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AFF Sentinel V20 #54 - Priorities

Is the Government Here to Help Agriculture?

Steve Dittmer | AFF Sentinel

Colorado Springs, CO

Originally sent to subscribers 11/21/23

USDA is a bit confusing to someone who has followed American agriculture for many decades.

As we’ve mentioned before, log onto USDA’s website and one discovers that, of the four main priorities listed for the department, agriculture is fourth.

That’s right, the Agriculture Department’s priorities are, in order,

1) Advancing racial justice, equity and opportunity.

2) Addressing climate change

3) Tackling food and nutrition insecurity

4) More, better and new market opportunities

Now we understand that the overwhelming majority of Farm Bill spending is human feeding programs of various stripes, which is what number #3 is about. But you’d think agriculture would at least be listed as the number two priority.

Nope, this is the “woke” USDA under a far-left president and his administration. The folks who produce, process, market and deliver our food to American and hundreds of other countries are dead last on the priority list.

Now, given that the federal government doesn’t always improve situations when they get involved, in some instances, that could be a good thing

There are some good things. The creation of risk mitigation through crop insurance, then livestock grazing insurance -- given that farmers and ranchers can do nothing to affect the weather that absolutely determines the fate of crops and livestock, and, therefore, the food supply -- makes common sense for agriculture and for citizen/taxpayers.

Putting up millions of dollars to create or support small meat processors is a chancy effort to create more markets for cattlemen that while well-intended, is a long shot to really helping the overall food supply. It might create an outlet for smaller producers in certain geographic areas far away from a major processing plant. But it does put the federal government in the position of financing competition for the private sector major meatpackers that supply over 80 percent of the beef for the U.S. and overseas customers.

We didn’t like the idea of the federal government pouring taxpayer money into the computer chip manufacturing business either. We’re afraid such programs for livestock processing could be like the federal governments success rate for climate change companies, i.e. Solyndra and the magic EV bus company that took our money and then bit the dust.

You can't repeal the laws of economics. It's hard to overcome a $250-300/ hd. disadvantage.

With USDA’s interest in getting involved in the cattle marketing system, we have definitely preferred the feds stay in the information business and stay out of dictating how the system should be “fixed.” Inject politics into the cattle markets and trouble lurks.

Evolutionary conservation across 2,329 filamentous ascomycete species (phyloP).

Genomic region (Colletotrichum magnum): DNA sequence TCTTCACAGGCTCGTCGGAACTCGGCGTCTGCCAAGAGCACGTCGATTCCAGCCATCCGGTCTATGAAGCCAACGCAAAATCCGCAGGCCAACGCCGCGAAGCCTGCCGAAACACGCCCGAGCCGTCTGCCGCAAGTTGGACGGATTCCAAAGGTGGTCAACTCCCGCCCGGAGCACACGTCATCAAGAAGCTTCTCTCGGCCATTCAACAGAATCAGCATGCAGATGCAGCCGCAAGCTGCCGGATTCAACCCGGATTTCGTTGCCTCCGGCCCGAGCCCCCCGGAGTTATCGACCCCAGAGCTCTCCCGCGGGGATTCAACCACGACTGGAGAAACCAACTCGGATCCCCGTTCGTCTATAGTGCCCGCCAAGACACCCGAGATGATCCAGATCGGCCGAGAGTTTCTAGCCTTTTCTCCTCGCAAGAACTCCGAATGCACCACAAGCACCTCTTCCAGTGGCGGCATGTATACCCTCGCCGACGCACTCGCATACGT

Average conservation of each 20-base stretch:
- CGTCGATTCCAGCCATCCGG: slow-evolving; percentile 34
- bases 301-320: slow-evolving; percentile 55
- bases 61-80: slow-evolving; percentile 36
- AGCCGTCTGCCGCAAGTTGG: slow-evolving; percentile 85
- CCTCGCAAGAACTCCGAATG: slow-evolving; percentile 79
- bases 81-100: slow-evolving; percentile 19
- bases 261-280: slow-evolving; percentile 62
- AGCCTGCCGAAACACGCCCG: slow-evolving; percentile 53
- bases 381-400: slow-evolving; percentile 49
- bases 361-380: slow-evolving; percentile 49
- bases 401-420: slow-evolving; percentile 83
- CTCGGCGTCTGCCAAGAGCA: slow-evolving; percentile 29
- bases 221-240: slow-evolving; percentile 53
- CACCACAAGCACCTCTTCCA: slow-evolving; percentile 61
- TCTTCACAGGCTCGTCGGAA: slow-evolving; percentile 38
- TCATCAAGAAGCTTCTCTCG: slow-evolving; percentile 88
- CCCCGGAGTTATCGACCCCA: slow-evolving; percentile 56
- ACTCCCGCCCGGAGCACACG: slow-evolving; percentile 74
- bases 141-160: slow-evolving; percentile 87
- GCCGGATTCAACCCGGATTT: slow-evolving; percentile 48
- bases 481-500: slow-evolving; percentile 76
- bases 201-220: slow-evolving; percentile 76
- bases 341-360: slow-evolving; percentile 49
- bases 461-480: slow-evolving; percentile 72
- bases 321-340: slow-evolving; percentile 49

If the government had more control over cattle marketing the last couple years, with general inflation and food inflation in particular, having an obvious public relations and re-election influence on the political outlook, does anyone think the administration would not have used any such power to keep meat prices lower? Would cattlemen have had the fed prices, feeder cattle prices or packers the boxed beef prices we’ve seen if the government could do something to ease consumer complaints about food prices?

The (relatively) free market punishes sometimes and rewards others, but at least it is mostly the market -- consumers --  not politicians, making the determination.

So, the government creating a hunting season and the financing for state attorneys general to go kick up some competition violations was not a comforting thought.  The anti-trust group and anti-free market economist they chose to work with, were certainly disturbing to anyone with a free market bent.

Now, USDA has announced it is creating a whole new staff position: Chief Competition Officer. Mind you, this is not a political appointment subject to the party in power but a staff position, assumedly selected by the Secretary of Agriculture, who is a political appointment.

In fact, that new position is but one part of a “package of rules and orders” from President Biden seeking to “increase competition in the livestock industry.”

The new executive order also mandates that “all red meat purchased by USDA must be `born, raised and slaughtered’ in the United States.” Given that this is a leftist administration, it’s not too astonishing that a partial mCOOL rule be accomplished in this back door fashion. We’re not international trade lawyers, so we don’t know how the WTO and international trade rules might view such a mandate. But there is definitely a good chance the price of lean ground beef school lunch and DOD items will go up.

The rules package is part of the administration’s “competition and farmer fairness agenda,” as well as “many other steps,” including “enhancing our labeling regulations.”

Fairness for farmers is important but we wonder if they are cognizant of consumer fairness, in the form of the best prices for the best quality and safest product.

And “labeling regulations” holds a host of threats to the marketing system. There are some things that could be improved to achieve their “transparency” goals but we’re not sure they will come to the fore for consumers in the current political environment.

Fast Fact - How much money has been pumped into the U.S. economy by the federal government since the March 2020 Covid outbreak? Steve Moore totes it up at $7.4 Trillion. And yes, those dollars were authorized by our Congress.

Did that have anything to do with inflation?

Contact info for House members:

Click below for Senator contact info:

Edi. Note: Picture below courtesy beef Check off).


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